The other week in class, we were discussing what movies can reveal about a society and its values. We all realized that in the post-9/11 Hollywood world, two film genres had made a strong resurgence: horror movies, and superhero movies. My students were quick to conclude that the prevalence of these genres reveal that Americans were scared in the wake of 9/11 (for real-world evidence, see: threat levels at airports) and looking for heroes to save us (for real world evidence, see: Pat Tillman).
And now we have just elected a president that has taken on a heroic air to many. The Daily Show likes to quip about the Messiah-like effect Obama has had on so many Americans. There’s this image of Obama as Superman, with other visual representations of the Superman Obama all over the internet.
On a recent This American Life episode, Ira Glass issued the position of the editorial staff regarding Obama: he should not have to quit smoking cigarettes. His smoking habit is the one major tarnish in his armor, the obvious point of his fallibility, and as one of the producers said, since everyone has their weaknesses, I’d rather have a president whose weakness is cigarettes than one who lies about wars or else is unfaithful.
The point is well-taken, but I also think it sucks that Obama is a smoker. I wish he’d quit, even if it does take away his “human side,” as This American Life pointed out.
So my question is: what’s so bad with holding people in the public spotlight up to high standards, to truly be our heroes? I’m also thinking about this in the wake of the recent news that a) Michael Phelps had a picture taken of him taking a bong hit, and b) Alexander Rodriguez, arguably the best baseball player ever, just got blasted in the NYTimes for his connection to taking performance enhancing drugs in 2003.
When you’re president, you’re a role model, whether you like it or not. When you are the greatest swimmer in history, you’re a role model, whether you like it or not. And when you are incredible at baseball and are the most recognized figure on the most recognized team in the Major League, you are a role model, whether you like it or not. I’m disappointed these figures who live in an obviously public times, with every individual equipped with a cellphone with a camera, have not fully considered the weight of their presence in people’s lives.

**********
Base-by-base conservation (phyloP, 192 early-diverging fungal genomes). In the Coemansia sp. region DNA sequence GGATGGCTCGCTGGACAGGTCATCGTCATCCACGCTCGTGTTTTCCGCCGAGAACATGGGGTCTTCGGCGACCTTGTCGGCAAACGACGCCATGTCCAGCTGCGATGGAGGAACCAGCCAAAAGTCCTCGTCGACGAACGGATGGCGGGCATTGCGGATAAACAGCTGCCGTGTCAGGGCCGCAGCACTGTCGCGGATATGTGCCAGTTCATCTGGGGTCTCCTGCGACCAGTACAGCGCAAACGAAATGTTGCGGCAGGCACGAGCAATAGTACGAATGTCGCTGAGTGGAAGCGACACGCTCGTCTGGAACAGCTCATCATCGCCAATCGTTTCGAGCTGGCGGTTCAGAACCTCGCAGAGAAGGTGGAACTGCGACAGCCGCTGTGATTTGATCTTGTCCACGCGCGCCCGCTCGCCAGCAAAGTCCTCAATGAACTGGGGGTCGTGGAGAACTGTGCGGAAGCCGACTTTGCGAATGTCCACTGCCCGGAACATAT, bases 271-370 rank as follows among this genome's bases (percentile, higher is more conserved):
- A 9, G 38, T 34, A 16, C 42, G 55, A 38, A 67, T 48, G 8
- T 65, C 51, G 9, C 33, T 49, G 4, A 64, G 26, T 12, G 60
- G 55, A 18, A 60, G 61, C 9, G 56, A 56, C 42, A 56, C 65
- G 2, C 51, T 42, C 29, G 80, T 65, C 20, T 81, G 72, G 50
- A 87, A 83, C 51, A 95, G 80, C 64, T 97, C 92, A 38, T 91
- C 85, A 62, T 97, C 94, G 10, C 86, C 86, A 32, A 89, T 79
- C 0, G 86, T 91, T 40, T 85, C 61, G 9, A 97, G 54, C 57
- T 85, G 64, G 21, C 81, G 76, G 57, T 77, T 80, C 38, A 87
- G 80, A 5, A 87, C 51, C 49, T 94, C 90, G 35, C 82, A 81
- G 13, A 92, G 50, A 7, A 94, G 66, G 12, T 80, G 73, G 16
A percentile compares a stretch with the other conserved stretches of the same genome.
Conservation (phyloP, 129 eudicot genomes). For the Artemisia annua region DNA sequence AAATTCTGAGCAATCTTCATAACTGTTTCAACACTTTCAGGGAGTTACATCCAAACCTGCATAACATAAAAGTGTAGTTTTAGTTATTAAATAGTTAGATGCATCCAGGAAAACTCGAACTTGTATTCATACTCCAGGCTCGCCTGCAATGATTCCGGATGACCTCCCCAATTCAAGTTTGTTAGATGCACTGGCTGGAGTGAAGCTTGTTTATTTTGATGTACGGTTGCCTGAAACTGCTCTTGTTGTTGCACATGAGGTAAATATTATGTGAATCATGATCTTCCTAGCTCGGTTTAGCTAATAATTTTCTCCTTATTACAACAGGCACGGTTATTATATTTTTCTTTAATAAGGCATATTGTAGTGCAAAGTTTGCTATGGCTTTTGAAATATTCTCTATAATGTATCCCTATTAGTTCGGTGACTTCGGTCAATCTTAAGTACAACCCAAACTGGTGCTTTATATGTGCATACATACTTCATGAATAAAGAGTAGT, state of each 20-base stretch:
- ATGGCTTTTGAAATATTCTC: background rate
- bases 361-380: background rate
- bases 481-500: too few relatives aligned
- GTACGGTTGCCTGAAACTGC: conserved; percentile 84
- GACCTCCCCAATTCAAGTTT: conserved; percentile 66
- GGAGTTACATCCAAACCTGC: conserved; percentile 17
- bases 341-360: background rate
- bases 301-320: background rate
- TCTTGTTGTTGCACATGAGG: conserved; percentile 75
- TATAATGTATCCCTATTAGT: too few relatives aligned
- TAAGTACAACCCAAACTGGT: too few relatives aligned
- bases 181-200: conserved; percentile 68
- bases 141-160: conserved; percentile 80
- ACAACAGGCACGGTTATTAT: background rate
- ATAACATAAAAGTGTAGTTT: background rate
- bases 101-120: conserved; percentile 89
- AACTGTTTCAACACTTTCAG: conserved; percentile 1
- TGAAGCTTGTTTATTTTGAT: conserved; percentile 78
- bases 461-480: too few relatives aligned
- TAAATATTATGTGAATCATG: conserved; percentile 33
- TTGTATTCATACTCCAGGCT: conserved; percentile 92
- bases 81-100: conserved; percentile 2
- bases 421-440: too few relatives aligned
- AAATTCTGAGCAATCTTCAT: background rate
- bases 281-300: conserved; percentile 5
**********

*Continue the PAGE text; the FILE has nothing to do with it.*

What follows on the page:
I’ve heard the many defensive statements for guys like Phelps for smoking pot, especially living in San Francisco, where pot-smoking is extremely fashionable in the adult world. (Side note: I always thought that pot-smoking was a phase that teenagers go through to be rebellious, and never realized till living out here that adult drug use is extremely prevalent, defended, and intellectually and socially justified.) And by contrast, since I’m stuck here disagreeing with the uber-hip 20 somethings of the web, I look like the stodgy old spinsters who think that “they should know better.”
But who cares if that’s how I look. I think they should in fact know better. Of course swimmers throughout the world look up to Phelps, and a whole bunch of kids now have to What’s wrong with holding yourself to a high standard, the highest in fact, especially when you’re so obviously a hero to thousands, if not millions, of people? And why does my argument sound so square?
I think it’d be nice for kids and adults alike to be inspired in entirety by their heroes. I know that no ones perfect, but doesn’t it feel good to feel like you’ve found someone who actually is, to be able to look up to and relate to someone who really does epitomize “good?” If that makes me old fashioned, so be it. I guess for now, I’ll just have to resort to Hollywood movies like “The Dark Knight” and the upcoming “Watchmen” to wrestle with the issues of good and bad character in our heroes.